Such challenges aside, the debate over nuclear power has moved from whether new plants will be built to how many, and where. In the U.S., where no new plants have come online since 1996, the Nuclear Regulatory Commission expects applications for 27 new reactors over the next two years, and Congress has encouraged this by offering the nuclear industry billions of dollars in tax credits. Western firms are also busy courting India, China and other developing nations, where half of the world's new reactors are being built or planned. In recent months, President Nicolas Sarkozy, France's nuclear evangelist in chief, signed partnership deals on behalf of Areva with Libya, the United Arab Emirates, Morocco and Algeria. And in 2006, 28 countries without nuclear power plants attended a meeting organized by the IAEA on how to start a nuclear program, although it's not clear how many developing countries will be able to afford new plants, or have the infrastructure to harness their massive electricity output.
But just as nuclear power is based on unstable uranium atoms, the technology itself can be difficult to control, and many worry that the combination of nuclear technology and human fallibility will lead to the proliferation of nuclear weapons. The nuclear fuel cycle for reactors begins by enriching uranium until it can sustain a nuclear reaction, and it ends with the production of plutonium. Both are processes that create material for bombs. Under the Treaty on the Non-Proliferation of Nuclear Weapons (NPT), countries must undertake these sensitive operations with supervision from the IAEA. Anticipating the spread of nuclear power, IAEA director general Mohammed ElBaradei recently called for the creation of international fuel centers, which would enrich uranium and reprocess plutonium for multiple client countries. But many governments point out that it is their right under the NPT to make their own fuel. Currently, the primary proponent of this argument is Iran, which insists it is enriching uranium for peaceful means despite international suspicion that its true intent is the accumulation of weapons-grade material.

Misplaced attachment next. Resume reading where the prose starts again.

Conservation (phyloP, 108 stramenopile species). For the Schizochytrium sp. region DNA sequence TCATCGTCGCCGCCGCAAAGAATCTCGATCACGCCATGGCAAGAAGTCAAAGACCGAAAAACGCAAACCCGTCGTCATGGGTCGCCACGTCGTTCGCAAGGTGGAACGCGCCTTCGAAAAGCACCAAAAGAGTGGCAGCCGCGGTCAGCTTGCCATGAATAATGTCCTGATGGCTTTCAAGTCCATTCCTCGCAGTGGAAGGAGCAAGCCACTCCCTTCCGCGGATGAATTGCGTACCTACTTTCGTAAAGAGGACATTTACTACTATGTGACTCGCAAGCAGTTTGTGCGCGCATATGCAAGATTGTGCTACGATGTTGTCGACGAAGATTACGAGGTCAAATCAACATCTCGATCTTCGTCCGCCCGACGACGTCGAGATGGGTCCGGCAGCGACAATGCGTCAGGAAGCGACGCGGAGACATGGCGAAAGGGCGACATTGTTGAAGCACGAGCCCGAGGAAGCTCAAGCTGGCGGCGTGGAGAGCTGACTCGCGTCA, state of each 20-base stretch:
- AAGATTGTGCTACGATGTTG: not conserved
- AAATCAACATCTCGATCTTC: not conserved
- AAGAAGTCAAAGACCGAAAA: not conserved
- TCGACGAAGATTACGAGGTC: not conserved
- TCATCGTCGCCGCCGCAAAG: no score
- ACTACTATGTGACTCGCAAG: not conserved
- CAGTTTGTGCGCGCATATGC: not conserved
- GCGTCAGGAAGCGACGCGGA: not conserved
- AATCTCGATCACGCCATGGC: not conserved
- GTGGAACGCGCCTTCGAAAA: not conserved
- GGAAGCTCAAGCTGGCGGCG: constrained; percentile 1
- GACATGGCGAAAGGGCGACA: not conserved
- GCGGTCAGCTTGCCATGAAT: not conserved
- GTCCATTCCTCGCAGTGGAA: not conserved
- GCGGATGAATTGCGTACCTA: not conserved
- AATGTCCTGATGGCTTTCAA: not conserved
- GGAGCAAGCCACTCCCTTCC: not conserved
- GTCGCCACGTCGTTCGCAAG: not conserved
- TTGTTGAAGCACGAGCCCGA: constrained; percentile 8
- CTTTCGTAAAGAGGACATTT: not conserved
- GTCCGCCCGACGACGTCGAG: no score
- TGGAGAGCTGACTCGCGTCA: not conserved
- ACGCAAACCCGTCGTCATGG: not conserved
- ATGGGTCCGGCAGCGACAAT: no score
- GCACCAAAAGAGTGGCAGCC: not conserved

"I'm a bit tired of leaders in the nuclear field who say there is no link between nuclear power and nuclear weapons," says Gerald Doucet, secretary-general of the World Energy Council, whose members include energy companies and government bodies. "To me, this is the biggest issue for the industry, bigger even than nuclear waste. We have to address it openly and stop pretending it's not there."
In the meantime, back in Olkiluoto, workers are focused on the more prosaic challenges of finishing their long-awaited reactor. The tips of massive cranes are hidden in the low cloud; their cables appear from the sky like marionette strings. Nearby, engineers are beginning an assessment of the feasibility of yet another reactor on the island. Amid all the activity, it's still not clear whether this historic project and the nuclear future it portends should be a source of fear or hope.
The originally published version of this story incorrectly stated that the Nuclear Energy Agency studies the nuclear industry in OPEC countries. In fact, it studies the nuclear industry in OECD countries.